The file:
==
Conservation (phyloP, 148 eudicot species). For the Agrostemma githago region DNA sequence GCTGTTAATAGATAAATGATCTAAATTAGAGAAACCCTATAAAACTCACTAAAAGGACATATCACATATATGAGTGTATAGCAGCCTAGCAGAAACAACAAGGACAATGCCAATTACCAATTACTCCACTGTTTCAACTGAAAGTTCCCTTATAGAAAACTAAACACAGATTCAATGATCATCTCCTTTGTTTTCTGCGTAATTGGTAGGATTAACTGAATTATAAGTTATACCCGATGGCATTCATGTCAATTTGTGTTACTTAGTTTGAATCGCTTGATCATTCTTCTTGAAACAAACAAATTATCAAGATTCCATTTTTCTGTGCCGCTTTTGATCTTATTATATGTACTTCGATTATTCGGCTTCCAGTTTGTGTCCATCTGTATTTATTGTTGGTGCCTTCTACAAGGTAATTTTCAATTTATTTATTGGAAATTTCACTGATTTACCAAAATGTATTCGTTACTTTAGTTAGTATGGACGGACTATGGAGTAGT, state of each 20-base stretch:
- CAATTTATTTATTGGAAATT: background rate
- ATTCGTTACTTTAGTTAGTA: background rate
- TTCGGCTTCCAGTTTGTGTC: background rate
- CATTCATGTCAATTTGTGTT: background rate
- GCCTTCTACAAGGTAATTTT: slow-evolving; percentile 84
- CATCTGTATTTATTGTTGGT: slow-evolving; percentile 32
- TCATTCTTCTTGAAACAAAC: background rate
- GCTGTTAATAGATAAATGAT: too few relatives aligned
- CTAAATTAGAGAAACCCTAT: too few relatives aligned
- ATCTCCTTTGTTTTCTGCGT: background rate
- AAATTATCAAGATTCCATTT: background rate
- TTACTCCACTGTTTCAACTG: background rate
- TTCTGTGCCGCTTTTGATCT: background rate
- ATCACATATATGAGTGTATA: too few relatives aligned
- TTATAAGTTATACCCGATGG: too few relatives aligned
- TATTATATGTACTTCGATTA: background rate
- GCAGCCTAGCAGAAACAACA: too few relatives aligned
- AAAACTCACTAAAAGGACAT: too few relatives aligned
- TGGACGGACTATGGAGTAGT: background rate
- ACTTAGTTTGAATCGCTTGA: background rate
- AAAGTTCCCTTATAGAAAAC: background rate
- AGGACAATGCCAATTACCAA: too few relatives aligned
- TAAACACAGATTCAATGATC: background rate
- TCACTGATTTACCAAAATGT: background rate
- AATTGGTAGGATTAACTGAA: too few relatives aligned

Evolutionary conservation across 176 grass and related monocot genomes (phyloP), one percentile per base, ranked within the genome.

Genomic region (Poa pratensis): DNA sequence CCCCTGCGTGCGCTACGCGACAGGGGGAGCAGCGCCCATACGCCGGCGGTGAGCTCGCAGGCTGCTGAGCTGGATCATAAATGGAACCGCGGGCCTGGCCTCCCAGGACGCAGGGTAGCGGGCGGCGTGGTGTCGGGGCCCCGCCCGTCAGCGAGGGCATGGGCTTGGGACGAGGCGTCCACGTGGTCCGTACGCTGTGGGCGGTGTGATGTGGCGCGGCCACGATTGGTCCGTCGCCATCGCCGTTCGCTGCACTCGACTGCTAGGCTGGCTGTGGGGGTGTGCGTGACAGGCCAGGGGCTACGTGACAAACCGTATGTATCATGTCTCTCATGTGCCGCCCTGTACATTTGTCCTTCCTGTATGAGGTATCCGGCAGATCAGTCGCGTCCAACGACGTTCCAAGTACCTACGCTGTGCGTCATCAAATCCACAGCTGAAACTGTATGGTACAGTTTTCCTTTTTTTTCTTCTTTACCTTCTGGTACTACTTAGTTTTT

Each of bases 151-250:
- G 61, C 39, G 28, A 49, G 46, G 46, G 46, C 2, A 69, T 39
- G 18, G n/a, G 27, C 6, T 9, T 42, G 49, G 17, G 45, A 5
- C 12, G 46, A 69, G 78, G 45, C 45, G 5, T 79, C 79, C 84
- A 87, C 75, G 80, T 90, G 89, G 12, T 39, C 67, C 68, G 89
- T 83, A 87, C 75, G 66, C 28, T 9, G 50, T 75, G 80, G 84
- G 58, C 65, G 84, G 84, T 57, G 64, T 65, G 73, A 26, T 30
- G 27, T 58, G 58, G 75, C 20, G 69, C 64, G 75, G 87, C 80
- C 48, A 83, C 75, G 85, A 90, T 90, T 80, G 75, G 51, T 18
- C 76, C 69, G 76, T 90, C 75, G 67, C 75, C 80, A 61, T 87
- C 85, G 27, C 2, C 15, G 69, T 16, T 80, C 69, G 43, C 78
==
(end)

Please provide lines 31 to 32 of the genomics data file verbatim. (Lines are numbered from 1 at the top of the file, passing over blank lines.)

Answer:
- G 18, G n/a, G 27, C 6, T 9, T 42, G 49, G 17, G 45, A 5
- C 12, G 46, A 69, G 78, G 45, C 45, G 5, T 79, C 79, C 84